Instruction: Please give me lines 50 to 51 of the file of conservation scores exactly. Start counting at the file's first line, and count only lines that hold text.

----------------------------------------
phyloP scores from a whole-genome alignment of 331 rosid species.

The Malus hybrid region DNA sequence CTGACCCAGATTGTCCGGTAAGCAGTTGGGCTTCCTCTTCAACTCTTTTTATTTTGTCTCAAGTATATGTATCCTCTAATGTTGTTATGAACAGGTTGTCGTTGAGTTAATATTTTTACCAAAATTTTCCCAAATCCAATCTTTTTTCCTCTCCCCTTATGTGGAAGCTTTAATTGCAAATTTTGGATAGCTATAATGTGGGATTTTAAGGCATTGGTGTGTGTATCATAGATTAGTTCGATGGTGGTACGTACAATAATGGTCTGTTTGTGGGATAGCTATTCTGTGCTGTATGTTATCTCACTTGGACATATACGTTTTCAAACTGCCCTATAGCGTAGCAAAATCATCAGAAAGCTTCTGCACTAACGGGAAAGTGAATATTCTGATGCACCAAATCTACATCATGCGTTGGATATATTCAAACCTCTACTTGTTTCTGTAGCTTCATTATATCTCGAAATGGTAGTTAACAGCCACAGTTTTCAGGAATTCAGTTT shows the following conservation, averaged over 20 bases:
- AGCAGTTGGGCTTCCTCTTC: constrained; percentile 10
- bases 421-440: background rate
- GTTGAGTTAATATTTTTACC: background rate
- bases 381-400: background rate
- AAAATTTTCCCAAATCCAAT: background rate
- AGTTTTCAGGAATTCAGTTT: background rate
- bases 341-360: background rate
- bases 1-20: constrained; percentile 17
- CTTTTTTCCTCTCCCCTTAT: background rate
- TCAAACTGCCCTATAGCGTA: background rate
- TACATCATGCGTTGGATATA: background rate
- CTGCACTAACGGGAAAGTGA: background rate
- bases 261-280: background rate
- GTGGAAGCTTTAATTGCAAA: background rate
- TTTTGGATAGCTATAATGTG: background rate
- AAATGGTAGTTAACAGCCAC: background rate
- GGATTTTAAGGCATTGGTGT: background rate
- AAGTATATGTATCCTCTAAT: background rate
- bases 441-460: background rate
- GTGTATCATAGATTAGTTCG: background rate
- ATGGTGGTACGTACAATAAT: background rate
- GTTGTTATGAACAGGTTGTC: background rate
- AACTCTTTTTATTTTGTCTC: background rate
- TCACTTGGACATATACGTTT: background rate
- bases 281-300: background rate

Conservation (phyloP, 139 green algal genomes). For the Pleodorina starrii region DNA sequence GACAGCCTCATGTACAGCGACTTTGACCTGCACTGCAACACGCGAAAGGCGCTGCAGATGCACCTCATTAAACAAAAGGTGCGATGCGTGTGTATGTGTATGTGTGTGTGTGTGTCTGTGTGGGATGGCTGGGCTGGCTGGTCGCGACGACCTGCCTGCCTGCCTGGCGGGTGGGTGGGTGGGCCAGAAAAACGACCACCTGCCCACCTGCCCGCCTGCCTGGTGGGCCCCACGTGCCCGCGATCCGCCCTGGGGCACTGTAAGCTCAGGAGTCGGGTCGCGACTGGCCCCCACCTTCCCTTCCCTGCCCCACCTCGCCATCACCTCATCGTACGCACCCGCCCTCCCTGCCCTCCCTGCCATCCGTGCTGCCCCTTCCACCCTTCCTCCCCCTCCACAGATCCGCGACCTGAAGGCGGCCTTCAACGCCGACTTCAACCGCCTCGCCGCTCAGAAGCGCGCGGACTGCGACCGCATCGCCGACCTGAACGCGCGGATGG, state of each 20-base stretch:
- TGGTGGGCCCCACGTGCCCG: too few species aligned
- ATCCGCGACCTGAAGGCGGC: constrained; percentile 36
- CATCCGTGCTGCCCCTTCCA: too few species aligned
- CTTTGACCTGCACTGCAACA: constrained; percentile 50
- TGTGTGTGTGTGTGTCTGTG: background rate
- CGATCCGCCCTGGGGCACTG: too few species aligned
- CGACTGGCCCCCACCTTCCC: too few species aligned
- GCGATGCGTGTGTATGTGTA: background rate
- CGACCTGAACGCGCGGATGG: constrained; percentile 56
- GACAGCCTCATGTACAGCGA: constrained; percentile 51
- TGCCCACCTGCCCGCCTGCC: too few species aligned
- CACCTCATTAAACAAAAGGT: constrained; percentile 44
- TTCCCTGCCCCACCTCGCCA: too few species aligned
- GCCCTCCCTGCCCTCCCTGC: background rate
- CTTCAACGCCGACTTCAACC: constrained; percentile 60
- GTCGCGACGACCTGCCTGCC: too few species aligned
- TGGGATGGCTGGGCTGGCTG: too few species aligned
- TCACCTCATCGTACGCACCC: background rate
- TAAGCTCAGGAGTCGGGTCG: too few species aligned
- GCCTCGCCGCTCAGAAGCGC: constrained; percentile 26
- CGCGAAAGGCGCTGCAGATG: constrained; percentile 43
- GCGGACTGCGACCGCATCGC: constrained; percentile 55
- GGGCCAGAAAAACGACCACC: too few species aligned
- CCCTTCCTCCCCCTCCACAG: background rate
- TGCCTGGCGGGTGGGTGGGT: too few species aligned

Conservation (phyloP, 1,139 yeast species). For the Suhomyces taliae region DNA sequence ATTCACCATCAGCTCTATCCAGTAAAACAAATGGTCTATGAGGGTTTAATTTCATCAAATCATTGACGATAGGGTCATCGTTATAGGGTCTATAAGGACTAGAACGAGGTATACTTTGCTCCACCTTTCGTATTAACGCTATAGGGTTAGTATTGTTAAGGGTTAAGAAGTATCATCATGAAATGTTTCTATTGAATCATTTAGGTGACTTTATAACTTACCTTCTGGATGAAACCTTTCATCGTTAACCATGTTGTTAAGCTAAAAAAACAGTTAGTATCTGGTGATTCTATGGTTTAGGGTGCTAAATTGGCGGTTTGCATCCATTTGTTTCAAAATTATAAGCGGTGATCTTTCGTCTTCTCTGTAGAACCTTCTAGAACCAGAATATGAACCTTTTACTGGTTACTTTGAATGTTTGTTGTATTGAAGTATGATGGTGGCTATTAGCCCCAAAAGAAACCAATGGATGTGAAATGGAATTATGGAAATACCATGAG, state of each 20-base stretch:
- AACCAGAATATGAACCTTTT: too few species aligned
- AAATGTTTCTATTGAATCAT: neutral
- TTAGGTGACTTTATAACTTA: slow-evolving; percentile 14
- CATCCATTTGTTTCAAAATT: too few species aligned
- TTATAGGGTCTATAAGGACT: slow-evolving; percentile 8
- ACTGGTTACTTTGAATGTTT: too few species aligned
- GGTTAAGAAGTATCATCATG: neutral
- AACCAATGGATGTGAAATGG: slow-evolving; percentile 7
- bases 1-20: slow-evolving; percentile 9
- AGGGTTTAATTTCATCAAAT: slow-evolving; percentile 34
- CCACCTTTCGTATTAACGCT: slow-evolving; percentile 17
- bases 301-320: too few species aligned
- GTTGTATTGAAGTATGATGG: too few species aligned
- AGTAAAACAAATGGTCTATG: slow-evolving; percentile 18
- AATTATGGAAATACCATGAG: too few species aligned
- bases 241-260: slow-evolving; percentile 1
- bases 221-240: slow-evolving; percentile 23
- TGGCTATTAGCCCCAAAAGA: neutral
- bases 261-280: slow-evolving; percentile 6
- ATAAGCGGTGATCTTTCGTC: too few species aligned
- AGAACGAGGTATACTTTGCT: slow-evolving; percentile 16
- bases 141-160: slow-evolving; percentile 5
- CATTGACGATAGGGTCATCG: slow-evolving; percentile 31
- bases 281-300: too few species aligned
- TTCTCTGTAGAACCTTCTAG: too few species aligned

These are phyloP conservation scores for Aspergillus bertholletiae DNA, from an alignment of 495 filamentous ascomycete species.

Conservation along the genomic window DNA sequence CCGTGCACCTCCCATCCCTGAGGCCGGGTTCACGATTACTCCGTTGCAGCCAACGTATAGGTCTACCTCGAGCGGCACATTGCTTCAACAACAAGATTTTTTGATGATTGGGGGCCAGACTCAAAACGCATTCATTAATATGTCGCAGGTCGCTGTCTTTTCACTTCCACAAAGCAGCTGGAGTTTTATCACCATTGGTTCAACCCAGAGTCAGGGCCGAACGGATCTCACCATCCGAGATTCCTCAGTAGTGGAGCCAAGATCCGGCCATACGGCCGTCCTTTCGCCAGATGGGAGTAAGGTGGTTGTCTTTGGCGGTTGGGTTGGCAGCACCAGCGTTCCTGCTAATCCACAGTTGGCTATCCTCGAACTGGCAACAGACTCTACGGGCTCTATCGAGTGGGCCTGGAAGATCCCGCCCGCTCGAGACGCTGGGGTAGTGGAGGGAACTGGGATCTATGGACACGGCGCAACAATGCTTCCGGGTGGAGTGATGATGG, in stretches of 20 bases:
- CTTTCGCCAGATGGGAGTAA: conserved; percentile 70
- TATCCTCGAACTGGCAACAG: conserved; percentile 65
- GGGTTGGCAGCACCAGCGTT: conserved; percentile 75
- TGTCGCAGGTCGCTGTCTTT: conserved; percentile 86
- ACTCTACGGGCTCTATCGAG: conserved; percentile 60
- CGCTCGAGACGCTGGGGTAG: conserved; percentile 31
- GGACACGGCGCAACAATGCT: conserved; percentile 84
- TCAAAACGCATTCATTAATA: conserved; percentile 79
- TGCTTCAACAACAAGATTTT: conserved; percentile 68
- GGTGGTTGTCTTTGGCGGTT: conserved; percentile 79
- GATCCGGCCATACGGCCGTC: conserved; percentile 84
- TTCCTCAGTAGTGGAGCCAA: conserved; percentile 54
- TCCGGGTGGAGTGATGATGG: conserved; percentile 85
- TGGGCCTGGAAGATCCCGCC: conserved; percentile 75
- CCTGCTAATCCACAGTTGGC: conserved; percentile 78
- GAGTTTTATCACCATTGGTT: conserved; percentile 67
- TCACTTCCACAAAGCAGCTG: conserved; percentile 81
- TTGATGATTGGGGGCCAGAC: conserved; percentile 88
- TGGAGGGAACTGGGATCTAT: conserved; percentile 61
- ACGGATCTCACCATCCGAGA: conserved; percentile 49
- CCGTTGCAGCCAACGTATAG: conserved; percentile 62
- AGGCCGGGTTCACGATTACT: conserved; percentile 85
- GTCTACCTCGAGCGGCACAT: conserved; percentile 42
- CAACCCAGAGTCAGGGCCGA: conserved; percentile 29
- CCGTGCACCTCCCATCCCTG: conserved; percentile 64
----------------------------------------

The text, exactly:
- GCGGACTGCGACCGCATCGC: constrained; percentile 55
- GGGCCAGAAAAACGACCACC: too few species aligned